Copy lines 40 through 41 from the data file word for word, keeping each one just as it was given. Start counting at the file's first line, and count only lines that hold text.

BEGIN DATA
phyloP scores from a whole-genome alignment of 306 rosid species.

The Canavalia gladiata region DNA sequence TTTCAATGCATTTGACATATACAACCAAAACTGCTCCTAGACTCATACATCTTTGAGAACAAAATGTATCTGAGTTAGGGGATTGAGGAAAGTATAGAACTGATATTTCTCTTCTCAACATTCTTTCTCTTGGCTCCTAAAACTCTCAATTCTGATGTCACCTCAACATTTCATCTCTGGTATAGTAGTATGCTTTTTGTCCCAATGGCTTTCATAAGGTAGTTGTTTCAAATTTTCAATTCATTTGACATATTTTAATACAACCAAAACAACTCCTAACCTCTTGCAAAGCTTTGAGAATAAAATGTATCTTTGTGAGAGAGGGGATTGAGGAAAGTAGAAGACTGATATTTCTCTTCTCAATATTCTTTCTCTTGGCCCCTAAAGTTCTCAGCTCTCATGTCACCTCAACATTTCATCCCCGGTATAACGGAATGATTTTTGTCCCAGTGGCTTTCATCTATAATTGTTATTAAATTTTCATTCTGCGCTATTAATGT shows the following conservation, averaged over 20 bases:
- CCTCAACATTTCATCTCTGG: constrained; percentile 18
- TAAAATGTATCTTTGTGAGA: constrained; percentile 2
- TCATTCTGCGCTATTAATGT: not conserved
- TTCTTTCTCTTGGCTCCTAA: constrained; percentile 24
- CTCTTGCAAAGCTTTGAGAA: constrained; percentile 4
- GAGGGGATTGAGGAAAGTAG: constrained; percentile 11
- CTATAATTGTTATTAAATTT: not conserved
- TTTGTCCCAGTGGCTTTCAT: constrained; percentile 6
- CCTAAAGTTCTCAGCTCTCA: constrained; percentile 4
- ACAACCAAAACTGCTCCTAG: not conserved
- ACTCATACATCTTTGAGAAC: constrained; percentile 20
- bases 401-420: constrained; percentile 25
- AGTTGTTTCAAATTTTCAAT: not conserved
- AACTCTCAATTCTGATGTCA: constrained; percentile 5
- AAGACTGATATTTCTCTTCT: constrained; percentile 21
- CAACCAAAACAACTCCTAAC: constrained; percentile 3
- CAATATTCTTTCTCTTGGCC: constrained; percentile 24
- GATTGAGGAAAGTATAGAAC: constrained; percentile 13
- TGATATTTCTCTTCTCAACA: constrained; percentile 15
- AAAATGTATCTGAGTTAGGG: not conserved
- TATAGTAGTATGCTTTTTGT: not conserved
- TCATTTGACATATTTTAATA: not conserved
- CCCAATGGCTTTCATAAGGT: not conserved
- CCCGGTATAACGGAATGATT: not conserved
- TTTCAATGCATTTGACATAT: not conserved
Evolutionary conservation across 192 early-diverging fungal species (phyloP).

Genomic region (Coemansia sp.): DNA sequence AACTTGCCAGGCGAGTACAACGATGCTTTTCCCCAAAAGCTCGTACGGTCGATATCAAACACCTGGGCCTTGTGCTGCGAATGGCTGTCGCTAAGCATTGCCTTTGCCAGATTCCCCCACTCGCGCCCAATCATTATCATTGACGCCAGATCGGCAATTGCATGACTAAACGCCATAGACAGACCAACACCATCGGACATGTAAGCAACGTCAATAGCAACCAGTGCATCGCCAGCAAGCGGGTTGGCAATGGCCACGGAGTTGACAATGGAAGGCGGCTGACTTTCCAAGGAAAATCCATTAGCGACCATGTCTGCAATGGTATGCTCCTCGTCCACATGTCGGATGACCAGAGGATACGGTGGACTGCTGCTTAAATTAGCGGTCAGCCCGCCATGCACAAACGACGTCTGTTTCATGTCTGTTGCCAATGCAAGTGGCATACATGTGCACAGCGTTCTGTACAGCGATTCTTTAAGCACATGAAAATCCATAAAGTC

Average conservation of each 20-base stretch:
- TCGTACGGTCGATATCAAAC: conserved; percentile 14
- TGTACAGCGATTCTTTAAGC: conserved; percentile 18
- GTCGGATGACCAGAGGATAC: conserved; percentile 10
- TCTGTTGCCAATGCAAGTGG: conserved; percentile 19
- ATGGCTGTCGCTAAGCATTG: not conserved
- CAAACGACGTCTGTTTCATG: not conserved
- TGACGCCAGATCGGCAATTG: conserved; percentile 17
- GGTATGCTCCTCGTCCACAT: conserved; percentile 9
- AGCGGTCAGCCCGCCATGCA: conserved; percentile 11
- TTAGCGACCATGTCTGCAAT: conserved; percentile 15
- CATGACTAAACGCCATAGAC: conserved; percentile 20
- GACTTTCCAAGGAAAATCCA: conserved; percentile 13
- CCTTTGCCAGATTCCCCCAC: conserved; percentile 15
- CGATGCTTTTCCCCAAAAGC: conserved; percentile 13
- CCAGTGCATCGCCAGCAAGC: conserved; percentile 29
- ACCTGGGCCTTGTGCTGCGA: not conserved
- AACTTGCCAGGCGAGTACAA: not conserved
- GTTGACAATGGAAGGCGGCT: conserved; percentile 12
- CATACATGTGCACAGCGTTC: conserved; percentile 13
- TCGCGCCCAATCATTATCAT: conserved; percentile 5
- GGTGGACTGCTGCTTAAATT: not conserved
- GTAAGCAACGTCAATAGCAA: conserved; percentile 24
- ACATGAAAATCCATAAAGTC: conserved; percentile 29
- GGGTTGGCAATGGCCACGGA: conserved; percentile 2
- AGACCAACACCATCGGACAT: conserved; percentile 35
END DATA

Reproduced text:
- TTAGCGACCATGTCTGCAAT: conserved; percentile 15
- CATGACTAAACGCCATAGAC: conserved; percentile 20